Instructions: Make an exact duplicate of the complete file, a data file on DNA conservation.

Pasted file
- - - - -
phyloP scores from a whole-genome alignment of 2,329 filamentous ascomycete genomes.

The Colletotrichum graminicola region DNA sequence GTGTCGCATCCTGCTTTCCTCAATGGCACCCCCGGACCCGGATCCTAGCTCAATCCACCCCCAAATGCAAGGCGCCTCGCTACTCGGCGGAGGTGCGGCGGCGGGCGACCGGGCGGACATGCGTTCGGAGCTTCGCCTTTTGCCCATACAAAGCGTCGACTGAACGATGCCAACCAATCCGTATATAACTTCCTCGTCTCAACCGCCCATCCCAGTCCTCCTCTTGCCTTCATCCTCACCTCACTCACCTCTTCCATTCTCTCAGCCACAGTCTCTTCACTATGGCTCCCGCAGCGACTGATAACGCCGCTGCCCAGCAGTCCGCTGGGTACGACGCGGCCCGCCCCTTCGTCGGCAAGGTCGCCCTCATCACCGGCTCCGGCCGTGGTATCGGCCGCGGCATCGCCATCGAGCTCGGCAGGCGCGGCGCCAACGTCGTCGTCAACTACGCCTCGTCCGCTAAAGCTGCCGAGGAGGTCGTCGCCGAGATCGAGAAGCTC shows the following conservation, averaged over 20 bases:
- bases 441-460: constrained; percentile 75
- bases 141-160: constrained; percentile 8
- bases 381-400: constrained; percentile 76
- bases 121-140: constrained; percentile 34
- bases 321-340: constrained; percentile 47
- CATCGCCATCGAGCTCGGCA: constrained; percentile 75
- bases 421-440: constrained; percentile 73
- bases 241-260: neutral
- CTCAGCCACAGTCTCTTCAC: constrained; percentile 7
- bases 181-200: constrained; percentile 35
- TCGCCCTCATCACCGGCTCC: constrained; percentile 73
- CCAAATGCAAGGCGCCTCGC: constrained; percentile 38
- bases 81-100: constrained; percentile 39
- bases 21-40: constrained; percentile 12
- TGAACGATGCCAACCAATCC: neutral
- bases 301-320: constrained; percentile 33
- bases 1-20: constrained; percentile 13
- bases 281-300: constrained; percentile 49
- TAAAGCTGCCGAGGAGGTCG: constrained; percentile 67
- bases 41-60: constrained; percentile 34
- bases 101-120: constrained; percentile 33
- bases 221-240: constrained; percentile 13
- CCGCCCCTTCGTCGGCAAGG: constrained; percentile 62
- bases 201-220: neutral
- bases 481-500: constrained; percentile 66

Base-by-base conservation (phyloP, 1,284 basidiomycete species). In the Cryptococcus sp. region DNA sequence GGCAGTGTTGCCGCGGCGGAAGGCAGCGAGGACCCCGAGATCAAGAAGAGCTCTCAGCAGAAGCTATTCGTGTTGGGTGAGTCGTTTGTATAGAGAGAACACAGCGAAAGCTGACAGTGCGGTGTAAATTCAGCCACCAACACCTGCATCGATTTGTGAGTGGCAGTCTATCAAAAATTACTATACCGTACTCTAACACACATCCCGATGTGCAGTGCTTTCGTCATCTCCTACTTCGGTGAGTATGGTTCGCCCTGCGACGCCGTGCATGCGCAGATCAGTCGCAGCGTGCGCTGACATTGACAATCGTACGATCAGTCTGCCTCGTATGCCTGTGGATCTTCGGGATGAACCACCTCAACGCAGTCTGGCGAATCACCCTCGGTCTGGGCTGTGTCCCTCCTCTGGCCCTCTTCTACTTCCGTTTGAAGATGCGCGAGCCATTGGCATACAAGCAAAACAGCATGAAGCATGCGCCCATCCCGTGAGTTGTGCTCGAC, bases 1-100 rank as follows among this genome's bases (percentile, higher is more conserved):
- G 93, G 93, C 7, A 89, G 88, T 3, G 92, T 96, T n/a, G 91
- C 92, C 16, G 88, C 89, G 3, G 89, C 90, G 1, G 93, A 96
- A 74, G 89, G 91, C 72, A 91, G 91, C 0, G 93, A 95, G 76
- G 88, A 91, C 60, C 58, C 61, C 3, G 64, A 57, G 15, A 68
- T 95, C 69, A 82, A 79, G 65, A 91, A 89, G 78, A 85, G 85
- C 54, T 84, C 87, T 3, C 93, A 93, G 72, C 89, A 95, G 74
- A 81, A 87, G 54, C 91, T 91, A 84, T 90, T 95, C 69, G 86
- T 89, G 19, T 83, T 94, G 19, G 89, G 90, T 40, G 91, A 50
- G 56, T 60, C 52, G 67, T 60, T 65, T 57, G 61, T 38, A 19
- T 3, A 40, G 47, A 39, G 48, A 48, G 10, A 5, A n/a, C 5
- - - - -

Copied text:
phyloP scores from a whole-genome alignment of 2,329 filamentous ascomycete genomes.

The Colletotrichum graminicola region DNA sequence GTGTCGCATCCTGCTTTCCTCAATGGCACCCCCGGACCCGGATCCTAGCTCAATCCACCCCCAAATGCAAGGCGCCTCGCTACTCGGCGGAGGTGCGGCGGCGGGCGACCGGGCGGACATGCGTTCGGAGCTTCGCCTTTTGCCCATACAAAGCGTCGACTGAACGATGCCAACCAATCCGTATATAACTTCCTCGTCTCAACCGCCCATCCCAGTCCTCCTCTTGCCTTCATCCTCACCTCACTCACCTCTTCCATTCTCTCAGCCACAGTCTCTTCACTATGGCTCCCGCAGCGACTGATAACGCCGCTGCCCAGCAGTCCGCTGGGTACGACGCGGCCCGCCCCTTCGTCGGCAAGGTCGCCCTCATCACCGGCTCCGGCCGTGGTATCGGCCGCGGCATCGCCATCGAGCTCGGCAGGCGCGGCGCCAACGTCGTCGTCAACTACGCCTCGTCCGCTAAAGCTGCCGAGGAGGTCGTCGCCGAGATCGAGAAGCTC shows the following conservation, averaged over 20 bases:
- bases 441-460: constrained; percentile 75
- bases 141-160: constrained; percentile 8
- bases 381-400: constrained; percentile 76
- bases 121-140: constrained; percentile 34
- bases 321-340: constrained; percentile 47
- CATCGCCATCGAGCTCGGCA: constrained; percentile 75
- bases 421-440: constrained; percentile 73
- bases 241-260: neutral
- CTCAGCCACAGTCTCTTCAC: constrained; percentile 7
- bases 181-200: constrained; percentile 35
- TCGCCCTCATCACCGGCTCC: constrained; percentile 73
- CCAAATGCAAGGCGCCTCGC: constrained; percentile 38
- bases 81-100: constrained; percentile 39
- bases 21-40: constrained; percentile 12
- TGAACGATGCCAACCAATCC: neutral
- bases 301-320: constrained; percentile 33
- bases 1-20: constrained; percentile 13
- bases 281-300: constrained; percentile 49
- TAAAGCTGCCGAGGAGGTCG: constrained; percentile 67
- bases 41-60: constrained; percentile 34
- bases 101-120: constrained; percentile 33
- bases 221-240: constrained; percentile 13
- CCGCCCCTTCGTCGGCAAGG: constrained; percentile 62
- bases 201-220: neutral
- bases 481-500: constrained; percentile 66

Base-by-base conservation (phyloP, 1,284 basidiomycete species). In the Cryptococcus sp. region DNA sequence GGCAGTGTTGCCGCGGCGGAAGGCAGCGAGGACCCCGAGATCAAGAAGAGCTCTCAGCAGAAGCTATTCGTGTTGGGTGAGTCGTTTGTATAGAGAGAACACAGCGAAAGCTGACAGTGCGGTGTAAATTCAGCCACCAACACCTGCATCGATTTGTGAGTGGCAGTCTATCAAAAATTACTATACCGTACTCTAACACACATCCCGATGTGCAGTGCTTTCGTCATCTCCTACTTCGGTGAGTATGGTTCGCCCTGCGACGCCGTGCATGCGCAGATCAGTCGCAGCGTGCGCTGACATTGACAATCGTACGATCAGTCTGCCTCGTATGCCTGTGGATCTTCGGGATGAACCACCTCAACGCAGTCTGGCGAATCACCCTCGGTCTGGGCTGTGTCCCTCCTCTGGCCCTCTTCTACTTCCGTTTGAAGATGCGCGAGCCATTGGCATACAAGCAAAACAGCATGAAGCATGCGCCCATCCCGTGAGTTGTGCTCGAC, bases 1-100 rank as follows among this genome's bases (percentile, higher is more conserved):
- G 93, G 93, C 7, A 89, G 88, T 3, G 92, T 96, T n/a, G 91
- C 92, C 16, G 88, C 89, G 3, G 89, C 90, G 1, G 93, A 96
- A 74, G 89, G 91, C 72, A 91, G 91, C 0, G 93, A 95, G 76
- G 88, A 91, C 60, C 58, C 61, C 3, G 64, A 57, G 15, A 68
- T 95, C 69, A 82, A 79, G 65, A 91, A 89, G 78, A 85, G 85
- C 54, T 84, C 87, T 3, C 93, A 93, G 72, C 89, A 95, G 74
- A 81, A 87, G 54, C 91, T 91, A 84, T 90, T 95, C 69, G 86
- T 89, G 19, T 83, T 94, G 19, G 89, G 90, T 40, G 91, A 50
- G 56, T 60, C 52, G 67, T 60, T 65, T 57, G 61, T 38, A 19
- T 3, A 40, G 47, A 39, G 48, A 48, G 10, A 5, A n/a, C 5